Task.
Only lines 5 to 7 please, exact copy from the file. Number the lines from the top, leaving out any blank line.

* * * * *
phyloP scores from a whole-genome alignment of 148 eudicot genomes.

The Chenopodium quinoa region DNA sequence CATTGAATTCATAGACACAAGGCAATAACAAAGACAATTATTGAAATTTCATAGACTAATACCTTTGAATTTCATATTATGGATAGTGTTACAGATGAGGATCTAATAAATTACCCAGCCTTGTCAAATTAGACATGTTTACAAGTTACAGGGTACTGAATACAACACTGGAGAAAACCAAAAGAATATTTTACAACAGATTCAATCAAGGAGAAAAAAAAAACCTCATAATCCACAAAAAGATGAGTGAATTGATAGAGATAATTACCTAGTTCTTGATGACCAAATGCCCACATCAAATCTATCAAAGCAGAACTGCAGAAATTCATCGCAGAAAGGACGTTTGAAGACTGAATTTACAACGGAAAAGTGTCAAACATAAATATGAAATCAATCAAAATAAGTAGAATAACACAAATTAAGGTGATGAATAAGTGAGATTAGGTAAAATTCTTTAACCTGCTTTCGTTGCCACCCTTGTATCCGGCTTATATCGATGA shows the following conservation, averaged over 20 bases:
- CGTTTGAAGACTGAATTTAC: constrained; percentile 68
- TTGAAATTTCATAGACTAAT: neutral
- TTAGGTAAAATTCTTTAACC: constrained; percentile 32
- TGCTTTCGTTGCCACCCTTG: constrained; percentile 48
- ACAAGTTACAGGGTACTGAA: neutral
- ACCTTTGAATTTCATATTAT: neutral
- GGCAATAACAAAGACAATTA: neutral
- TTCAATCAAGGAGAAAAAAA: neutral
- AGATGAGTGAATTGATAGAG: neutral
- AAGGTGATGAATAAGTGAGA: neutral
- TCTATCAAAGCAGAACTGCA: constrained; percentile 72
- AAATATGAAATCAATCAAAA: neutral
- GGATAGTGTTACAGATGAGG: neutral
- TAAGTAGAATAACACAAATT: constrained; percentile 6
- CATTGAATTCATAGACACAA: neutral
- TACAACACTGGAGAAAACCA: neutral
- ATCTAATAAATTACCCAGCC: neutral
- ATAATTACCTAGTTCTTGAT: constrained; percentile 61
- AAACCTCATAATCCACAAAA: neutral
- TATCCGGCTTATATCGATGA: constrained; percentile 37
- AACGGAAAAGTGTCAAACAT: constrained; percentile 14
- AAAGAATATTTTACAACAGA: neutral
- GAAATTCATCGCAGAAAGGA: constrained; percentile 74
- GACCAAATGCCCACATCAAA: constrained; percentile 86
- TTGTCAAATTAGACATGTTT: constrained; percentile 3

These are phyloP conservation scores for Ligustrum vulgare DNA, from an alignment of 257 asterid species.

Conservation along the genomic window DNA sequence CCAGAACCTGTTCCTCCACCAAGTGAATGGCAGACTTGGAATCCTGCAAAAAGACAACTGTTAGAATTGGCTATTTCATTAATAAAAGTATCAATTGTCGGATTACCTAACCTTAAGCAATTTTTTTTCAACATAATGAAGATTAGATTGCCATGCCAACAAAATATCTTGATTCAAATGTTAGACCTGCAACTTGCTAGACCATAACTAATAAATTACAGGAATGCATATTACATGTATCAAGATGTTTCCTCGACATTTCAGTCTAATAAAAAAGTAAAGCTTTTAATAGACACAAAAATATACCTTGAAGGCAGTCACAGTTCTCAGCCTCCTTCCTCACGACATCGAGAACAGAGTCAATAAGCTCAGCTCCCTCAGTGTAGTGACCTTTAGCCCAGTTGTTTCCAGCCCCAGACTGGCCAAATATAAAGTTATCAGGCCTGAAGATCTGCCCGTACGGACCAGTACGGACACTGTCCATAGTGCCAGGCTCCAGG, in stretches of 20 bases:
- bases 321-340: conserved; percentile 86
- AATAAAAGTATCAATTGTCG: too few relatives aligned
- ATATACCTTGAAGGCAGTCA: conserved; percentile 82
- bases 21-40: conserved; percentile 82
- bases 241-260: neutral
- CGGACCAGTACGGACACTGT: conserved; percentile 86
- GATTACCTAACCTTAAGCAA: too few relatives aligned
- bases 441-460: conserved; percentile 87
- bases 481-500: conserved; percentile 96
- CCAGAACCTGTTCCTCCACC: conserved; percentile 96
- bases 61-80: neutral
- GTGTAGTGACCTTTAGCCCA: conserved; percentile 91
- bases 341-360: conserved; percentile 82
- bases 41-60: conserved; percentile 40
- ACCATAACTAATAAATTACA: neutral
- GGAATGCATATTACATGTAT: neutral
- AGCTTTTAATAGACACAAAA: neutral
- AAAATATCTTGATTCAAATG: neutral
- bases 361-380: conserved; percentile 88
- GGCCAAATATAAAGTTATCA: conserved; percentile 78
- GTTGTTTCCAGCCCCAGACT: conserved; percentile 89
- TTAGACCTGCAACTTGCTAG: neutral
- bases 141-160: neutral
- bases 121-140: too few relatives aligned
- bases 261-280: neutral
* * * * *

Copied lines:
- TTAGGTAAAATTCTTTAACC: constrained; percentile 32
- TGCTTTCGTTGCCACCCTTG: constrained; percentile 48
- ACAAGTTACAGGGTACTGAA: neutral